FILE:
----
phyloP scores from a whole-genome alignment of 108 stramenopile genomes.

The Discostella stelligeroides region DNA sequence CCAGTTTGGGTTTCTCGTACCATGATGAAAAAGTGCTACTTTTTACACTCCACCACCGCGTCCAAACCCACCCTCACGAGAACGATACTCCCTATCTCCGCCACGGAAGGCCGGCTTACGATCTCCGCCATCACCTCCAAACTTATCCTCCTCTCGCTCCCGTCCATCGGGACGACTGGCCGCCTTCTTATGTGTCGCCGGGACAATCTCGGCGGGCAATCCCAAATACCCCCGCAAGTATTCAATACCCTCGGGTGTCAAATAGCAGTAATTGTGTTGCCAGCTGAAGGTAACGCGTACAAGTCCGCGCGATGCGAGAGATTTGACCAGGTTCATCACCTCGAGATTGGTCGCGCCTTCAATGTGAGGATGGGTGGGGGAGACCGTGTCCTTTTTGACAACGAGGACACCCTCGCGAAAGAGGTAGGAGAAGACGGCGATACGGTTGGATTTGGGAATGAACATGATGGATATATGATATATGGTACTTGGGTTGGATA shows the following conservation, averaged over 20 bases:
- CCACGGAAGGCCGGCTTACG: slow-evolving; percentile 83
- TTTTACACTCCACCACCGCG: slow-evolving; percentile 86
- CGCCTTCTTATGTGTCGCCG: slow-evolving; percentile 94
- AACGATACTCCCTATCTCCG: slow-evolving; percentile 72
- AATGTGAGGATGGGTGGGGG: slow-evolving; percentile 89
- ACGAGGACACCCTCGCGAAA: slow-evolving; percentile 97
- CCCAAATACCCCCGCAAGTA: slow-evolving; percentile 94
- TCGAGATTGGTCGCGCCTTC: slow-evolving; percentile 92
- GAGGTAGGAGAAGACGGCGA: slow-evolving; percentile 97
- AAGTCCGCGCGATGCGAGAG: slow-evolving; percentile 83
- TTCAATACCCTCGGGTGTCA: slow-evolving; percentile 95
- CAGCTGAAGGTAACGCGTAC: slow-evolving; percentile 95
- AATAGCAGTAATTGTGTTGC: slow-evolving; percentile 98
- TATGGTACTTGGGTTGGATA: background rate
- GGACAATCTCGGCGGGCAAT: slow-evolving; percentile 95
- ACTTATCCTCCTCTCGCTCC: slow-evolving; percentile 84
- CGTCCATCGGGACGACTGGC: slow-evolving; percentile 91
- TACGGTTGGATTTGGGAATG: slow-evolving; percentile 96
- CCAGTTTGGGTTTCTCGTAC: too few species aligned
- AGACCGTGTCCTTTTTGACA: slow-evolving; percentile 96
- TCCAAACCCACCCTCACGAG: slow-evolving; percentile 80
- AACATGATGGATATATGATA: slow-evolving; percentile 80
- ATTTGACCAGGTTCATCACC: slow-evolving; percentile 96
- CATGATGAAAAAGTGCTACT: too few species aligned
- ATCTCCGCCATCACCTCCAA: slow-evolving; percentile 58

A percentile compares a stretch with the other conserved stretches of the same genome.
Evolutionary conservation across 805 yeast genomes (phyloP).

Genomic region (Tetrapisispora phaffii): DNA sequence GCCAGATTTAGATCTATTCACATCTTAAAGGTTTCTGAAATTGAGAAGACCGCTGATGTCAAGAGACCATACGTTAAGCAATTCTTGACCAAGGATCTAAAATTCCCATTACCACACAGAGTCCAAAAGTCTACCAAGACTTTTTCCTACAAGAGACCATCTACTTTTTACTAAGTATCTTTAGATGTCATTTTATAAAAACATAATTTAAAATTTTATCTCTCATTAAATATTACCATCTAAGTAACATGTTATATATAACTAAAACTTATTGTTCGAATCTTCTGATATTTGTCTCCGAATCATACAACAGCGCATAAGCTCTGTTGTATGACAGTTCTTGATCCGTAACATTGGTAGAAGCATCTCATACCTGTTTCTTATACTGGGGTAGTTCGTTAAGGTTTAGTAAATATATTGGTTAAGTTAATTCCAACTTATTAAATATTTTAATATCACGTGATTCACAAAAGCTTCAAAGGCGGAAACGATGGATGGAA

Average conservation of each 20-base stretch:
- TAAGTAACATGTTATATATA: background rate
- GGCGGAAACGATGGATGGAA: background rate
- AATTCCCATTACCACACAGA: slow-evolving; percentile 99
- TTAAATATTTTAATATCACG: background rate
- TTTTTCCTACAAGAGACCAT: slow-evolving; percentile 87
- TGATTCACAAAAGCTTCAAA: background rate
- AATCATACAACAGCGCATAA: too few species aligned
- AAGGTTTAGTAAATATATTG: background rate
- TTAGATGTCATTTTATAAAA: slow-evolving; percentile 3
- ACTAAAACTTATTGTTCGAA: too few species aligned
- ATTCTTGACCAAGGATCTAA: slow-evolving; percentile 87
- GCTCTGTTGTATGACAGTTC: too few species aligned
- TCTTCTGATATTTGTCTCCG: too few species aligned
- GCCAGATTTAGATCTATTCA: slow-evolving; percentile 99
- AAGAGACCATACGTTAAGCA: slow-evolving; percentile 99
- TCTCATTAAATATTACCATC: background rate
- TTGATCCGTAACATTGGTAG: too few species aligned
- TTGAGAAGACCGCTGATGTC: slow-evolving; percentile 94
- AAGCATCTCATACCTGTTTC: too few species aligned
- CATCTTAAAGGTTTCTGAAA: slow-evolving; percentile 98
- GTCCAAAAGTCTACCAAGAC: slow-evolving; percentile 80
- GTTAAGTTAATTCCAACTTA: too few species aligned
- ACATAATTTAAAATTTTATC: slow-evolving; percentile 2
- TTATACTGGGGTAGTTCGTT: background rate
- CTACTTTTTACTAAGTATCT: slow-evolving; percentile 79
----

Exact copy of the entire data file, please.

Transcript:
phyloP scores from a whole-genome alignment of 108 stramenopile genomes.

The Discostella stelligeroides region DNA sequence CCAGTTTGGGTTTCTCGTACCATGATGAAAAAGTGCTACTTTTTACACTCCACCACCGCGTCCAAACCCACCCTCACGAGAACGATACTCCCTATCTCCGCCACGGAAGGCCGGCTTACGATCTCCGCCATCACCTCCAAACTTATCCTCCTCTCGCTCCCGTCCATCGGGACGACTGGCCGCCTTCTTATGTGTCGCCGGGACAATCTCGGCGGGCAATCCCAAATACCCCCGCAAGTATTCAATACCCTCGGGTGTCAAATAGCAGTAATTGTGTTGCCAGCTGAAGGTAACGCGTACAAGTCCGCGCGATGCGAGAGATTTGACCAGGTTCATCACCTCGAGATTGGTCGCGCCTTCAATGTGAGGATGGGTGGGGGAGACCGTGTCCTTTTTGACAACGAGGACACCCTCGCGAAAGAGGTAGGAGAAGACGGCGATACGGTTGGATTTGGGAATGAACATGATGGATATATGATATATGGTACTTGGGTTGGATA shows the following conservation, averaged over 20 bases:
- CCACGGAAGGCCGGCTTACG: slow-evolving; percentile 83
- TTTTACACTCCACCACCGCG: slow-evolving; percentile 86
- CGCCTTCTTATGTGTCGCCG: slow-evolving; percentile 94
- AACGATACTCCCTATCTCCG: slow-evolving; percentile 72
- AATGTGAGGATGGGTGGGGG: slow-evolving; percentile 89
- ACGAGGACACCCTCGCGAAA: slow-evolving; percentile 97
- CCCAAATACCCCCGCAAGTA: slow-evolving; percentile 94
- TCGAGATTGGTCGCGCCTTC: slow-evolving; percentile 92
- GAGGTAGGAGAAGACGGCGA: slow-evolving; percentile 97
- AAGTCCGCGCGATGCGAGAG: slow-evolving; percentile 83
- TTCAATACCCTCGGGTGTCA: slow-evolving; percentile 95
- CAGCTGAAGGTAACGCGTAC: slow-evolving; percentile 95
- AATAGCAGTAATTGTGTTGC: slow-evolving; percentile 98
- TATGGTACTTGGGTTGGATA: background rate
- GGACAATCTCGGCGGGCAAT: slow-evolving; percentile 95
- ACTTATCCTCCTCTCGCTCC: slow-evolving; percentile 84
- CGTCCATCGGGACGACTGGC: slow-evolving; percentile 91
- TACGGTTGGATTTGGGAATG: slow-evolving; percentile 96
- CCAGTTTGGGTTTCTCGTAC: too few species aligned
- AGACCGTGTCCTTTTTGACA: slow-evolving; percentile 96
- TCCAAACCCACCCTCACGAG: slow-evolving; percentile 80
- AACATGATGGATATATGATA: slow-evolving; percentile 80
- ATTTGACCAGGTTCATCACC: slow-evolving; percentile 96
- CATGATGAAAAAGTGCTACT: too few species aligned
- ATCTCCGCCATCACCTCCAA: slow-evolving; percentile 58

A percentile compares a stretch with the other conserved stretches of the same genome.
Evolutionary conservation across 805 yeast genomes (phyloP).

Genomic region (Tetrapisispora phaffii): DNA sequence GCCAGATTTAGATCTATTCACATCTTAAAGGTTTCTGAAATTGAGAAGACCGCTGATGTCAAGAGACCATACGTTAAGCAATTCTTGACCAAGGATCTAAAATTCCCATTACCACACAGAGTCCAAAAGTCTACCAAGACTTTTTCCTACAAGAGACCATCTACTTTTTACTAAGTATCTTTAGATGTCATTTTATAAAAACATAATTTAAAATTTTATCTCTCATTAAATATTACCATCTAAGTAACATGTTATATATAACTAAAACTTATTGTTCGAATCTTCTGATATTTGTCTCCGAATCATACAACAGCGCATAAGCTCTGTTGTATGACAGTTCTTGATCCGTAACATTGGTAGAAGCATCTCATACCTGTTTCTTATACTGGGGTAGTTCGTTAAGGTTTAGTAAATATATTGGTTAAGTTAATTCCAACTTATTAAATATTTTAATATCACGTGATTCACAAAAGCTTCAAAGGCGGAAACGATGGATGGAA

Average conservation of each 20-base stretch:
- TAAGTAACATGTTATATATA: background rate
- GGCGGAAACGATGGATGGAA: background rate
- AATTCCCATTACCACACAGA: slow-evolving; percentile 99
- TTAAATATTTTAATATCACG: background rate
- TTTTTCCTACAAGAGACCAT: slow-evolving; percentile 87
- TGATTCACAAAAGCTTCAAA: background rate
- AATCATACAACAGCGCATAA: too few species aligned
- AAGGTTTAGTAAATATATTG: background rate
- TTAGATGTCATTTTATAAAA: slow-evolving; percentile 3
- ACTAAAACTTATTGTTCGAA: too few species aligned
- ATTCTTGACCAAGGATCTAA: slow-evolving; percentile 87
- GCTCTGTTGTATGACAGTTC: too few species aligned
- TCTTCTGATATTTGTCTCCG: too few species aligned
- GCCAGATTTAGATCTATTCA: slow-evolving; percentile 99
- AAGAGACCATACGTTAAGCA: slow-evolving; percentile 99
- TCTCATTAAATATTACCATC: background rate
- TTGATCCGTAACATTGGTAG: too few species aligned
- TTGAGAAGACCGCTGATGTC: slow-evolving; percentile 94
- AAGCATCTCATACCTGTTTC: too few species aligned
- CATCTTAAAGGTTTCTGAAA: slow-evolving; percentile 98
- GTCCAAAAGTCTACCAAGAC: slow-evolving; percentile 80
- GTTAAGTTAATTCCAACTTA: too few species aligned
- ACATAATTTAAAATTTTATC: slow-evolving; percentile 2
- TTATACTGGGGTAGTTCGTT: background rate
- CTACTTTTTACTAAGTATCT: slow-evolving; percentile 79